Sunday, 25 July 2010

Ill communication

Mobile phones, eh? Ubiquitous technology, ever advancing, ever increasing in number and, consequently, edging out the old ways be they proper grammar and punctuation, speaking face to face or - heinously? - the vanquishment of the Red Telephone Box.

The attempts by BT - for surely it is they - to sideline the iconic edifices range from the downright bizarre, "Sorry, this phone box no longer accepts coins", to the economically driven: "If you DO have coins and you're lucky enough to be in a box which accepts them then, please, put in at least 60pence to make a call"! Okay, so your sixty pee gets you a thirty minute UK call but, for goodness sakes, most of the time the public telephone would have been used in the same banal way we now use the mobile: to let people know we're running late or that there's been a change of plans. Even the most rambling of us would struggle to stretch that out to half an hour.

This particular Local Hero style kiosk is on the tiny Hebridean island of Muck. Needless to say, as the knot of blue rope tied around the upside down door testifies, this chap's out of action. I've no doubt this will probably be a permanent measure. This is sad for all manner of reasons, not least because it represents the end of an era in terms of improving the island's links to the outside world.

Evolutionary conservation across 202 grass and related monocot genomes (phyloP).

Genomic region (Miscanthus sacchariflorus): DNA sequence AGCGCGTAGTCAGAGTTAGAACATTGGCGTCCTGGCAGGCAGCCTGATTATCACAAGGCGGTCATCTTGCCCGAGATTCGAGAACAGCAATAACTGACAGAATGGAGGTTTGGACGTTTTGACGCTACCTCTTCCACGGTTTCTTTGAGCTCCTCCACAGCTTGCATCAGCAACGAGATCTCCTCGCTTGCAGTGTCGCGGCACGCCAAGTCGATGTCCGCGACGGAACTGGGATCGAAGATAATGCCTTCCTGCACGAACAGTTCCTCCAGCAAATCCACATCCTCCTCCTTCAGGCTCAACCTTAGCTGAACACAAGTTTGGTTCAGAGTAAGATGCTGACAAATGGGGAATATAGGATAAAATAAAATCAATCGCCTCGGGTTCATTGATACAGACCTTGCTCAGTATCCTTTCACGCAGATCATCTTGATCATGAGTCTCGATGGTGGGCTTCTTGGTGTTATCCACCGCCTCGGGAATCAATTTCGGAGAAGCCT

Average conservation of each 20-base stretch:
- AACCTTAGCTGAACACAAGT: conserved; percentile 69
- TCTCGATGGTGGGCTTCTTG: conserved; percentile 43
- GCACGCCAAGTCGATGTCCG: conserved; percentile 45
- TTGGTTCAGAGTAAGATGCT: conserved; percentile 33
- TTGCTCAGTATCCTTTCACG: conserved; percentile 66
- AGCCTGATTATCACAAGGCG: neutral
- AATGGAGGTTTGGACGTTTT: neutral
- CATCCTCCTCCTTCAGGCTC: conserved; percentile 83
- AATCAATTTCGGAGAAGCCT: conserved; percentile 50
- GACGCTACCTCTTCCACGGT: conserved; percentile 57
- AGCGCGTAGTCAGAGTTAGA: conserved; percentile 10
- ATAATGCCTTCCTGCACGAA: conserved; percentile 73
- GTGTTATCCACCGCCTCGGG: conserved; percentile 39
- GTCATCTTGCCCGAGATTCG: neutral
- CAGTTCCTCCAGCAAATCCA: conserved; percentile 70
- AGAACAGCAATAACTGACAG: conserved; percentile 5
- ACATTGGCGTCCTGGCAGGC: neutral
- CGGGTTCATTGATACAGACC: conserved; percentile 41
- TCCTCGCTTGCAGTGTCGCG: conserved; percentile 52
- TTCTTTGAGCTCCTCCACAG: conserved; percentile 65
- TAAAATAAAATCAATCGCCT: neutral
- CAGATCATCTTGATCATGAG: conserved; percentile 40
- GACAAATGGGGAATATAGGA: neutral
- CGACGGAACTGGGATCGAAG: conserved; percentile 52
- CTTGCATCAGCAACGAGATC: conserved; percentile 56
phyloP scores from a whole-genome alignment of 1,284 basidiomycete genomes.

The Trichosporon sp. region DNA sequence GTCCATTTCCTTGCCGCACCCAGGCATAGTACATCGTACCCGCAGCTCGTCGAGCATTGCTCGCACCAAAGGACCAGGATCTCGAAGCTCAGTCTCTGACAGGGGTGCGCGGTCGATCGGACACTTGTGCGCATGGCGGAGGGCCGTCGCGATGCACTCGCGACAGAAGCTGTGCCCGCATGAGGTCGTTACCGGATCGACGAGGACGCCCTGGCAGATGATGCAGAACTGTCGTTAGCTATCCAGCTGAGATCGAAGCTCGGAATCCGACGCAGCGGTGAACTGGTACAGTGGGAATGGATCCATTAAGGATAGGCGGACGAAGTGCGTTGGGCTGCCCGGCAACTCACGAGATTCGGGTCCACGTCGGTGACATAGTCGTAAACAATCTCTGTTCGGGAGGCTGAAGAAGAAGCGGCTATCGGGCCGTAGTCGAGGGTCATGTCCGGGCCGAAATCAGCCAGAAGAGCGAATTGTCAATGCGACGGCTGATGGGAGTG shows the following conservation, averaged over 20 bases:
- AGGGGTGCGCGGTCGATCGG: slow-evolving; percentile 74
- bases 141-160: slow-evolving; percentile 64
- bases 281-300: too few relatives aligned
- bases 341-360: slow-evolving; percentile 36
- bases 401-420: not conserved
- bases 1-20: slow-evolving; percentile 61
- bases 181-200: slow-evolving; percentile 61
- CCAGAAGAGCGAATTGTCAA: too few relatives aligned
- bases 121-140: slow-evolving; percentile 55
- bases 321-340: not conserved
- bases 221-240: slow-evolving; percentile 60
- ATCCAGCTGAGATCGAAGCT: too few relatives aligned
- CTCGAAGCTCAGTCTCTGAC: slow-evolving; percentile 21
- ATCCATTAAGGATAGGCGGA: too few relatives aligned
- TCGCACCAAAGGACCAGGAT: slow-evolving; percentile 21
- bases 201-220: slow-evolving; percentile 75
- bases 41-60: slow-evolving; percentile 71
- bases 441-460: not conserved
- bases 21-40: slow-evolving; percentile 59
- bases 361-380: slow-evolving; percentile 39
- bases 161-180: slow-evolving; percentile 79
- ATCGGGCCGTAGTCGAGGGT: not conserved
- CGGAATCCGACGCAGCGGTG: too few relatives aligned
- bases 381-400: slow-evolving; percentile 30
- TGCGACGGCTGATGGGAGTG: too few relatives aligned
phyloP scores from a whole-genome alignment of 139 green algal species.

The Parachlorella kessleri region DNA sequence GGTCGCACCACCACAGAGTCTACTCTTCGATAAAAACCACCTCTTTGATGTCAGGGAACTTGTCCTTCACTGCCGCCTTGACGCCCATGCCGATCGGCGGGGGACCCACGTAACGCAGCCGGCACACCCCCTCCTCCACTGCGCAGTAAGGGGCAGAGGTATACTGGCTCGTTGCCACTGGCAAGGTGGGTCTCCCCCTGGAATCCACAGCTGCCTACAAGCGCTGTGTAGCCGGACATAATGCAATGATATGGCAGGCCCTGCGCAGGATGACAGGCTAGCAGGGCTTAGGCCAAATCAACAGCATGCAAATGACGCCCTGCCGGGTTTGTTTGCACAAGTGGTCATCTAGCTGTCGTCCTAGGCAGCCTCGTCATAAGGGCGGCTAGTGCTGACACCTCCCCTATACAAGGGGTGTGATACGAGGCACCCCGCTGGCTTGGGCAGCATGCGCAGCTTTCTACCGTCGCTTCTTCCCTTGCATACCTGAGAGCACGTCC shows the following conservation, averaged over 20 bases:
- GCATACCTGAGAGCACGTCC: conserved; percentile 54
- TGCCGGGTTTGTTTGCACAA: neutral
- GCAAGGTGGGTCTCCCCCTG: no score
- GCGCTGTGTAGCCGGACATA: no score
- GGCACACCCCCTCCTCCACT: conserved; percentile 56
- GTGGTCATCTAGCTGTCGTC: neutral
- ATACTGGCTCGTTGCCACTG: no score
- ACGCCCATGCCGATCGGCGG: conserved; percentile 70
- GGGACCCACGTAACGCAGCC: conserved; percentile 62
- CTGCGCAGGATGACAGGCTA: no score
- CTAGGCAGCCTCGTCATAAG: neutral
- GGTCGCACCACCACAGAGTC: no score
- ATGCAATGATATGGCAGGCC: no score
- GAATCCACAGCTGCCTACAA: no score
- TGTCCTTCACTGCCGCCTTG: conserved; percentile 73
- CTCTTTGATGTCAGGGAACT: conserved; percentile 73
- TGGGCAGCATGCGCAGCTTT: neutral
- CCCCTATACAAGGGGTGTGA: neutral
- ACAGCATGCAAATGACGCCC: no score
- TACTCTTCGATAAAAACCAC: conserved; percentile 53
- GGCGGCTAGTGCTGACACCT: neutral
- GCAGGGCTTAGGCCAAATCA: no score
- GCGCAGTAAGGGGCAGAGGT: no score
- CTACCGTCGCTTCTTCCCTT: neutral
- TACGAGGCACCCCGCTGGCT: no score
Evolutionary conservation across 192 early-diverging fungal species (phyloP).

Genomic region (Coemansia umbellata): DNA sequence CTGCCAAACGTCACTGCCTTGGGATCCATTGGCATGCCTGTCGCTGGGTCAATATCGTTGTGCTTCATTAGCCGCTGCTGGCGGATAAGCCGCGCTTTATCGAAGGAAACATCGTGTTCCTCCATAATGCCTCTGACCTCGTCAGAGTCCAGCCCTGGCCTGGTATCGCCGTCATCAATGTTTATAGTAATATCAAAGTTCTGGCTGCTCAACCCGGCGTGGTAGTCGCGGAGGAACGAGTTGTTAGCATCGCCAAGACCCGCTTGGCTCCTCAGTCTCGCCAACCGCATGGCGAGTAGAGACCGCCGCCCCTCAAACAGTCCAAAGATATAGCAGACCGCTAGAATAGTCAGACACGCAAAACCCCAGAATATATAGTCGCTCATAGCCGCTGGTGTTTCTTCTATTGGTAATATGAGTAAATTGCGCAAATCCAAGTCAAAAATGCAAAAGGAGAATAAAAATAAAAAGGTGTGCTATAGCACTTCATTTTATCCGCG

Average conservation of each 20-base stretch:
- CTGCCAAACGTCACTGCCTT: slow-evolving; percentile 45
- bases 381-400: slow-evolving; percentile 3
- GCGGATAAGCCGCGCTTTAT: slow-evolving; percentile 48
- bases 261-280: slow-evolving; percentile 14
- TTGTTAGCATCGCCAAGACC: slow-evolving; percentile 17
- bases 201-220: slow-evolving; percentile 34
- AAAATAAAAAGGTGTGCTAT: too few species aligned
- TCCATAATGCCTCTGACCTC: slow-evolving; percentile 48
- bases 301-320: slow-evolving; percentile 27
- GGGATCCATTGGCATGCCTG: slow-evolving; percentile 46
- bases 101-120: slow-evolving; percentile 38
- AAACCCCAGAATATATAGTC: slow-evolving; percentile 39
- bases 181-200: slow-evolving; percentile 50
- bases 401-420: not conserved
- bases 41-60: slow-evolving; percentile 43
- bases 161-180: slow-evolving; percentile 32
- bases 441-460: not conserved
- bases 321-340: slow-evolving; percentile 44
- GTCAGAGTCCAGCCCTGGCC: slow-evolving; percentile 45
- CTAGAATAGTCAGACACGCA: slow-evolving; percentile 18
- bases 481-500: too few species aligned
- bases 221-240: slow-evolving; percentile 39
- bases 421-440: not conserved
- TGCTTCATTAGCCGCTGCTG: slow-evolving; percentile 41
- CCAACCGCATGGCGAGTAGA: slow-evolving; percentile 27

At a storytelling session earlier this week, the island's previous laird - Lawrence MacEwan - told us how up until as recently as the mid 1950's Muck was phoneless and relied on the post office on the neighbouring island of Eigg to light a bonfire to let the Muckites know when an important telegram had arrived! Far more exciting than checking for messages on your Blackberry.

Perhaps this box can be saved for purposes of posterity and practicality, if not, and if the current patchy mobile coverage doesn't improve, it may well be time for the Eigg postmistress to break out the firelighters once more...

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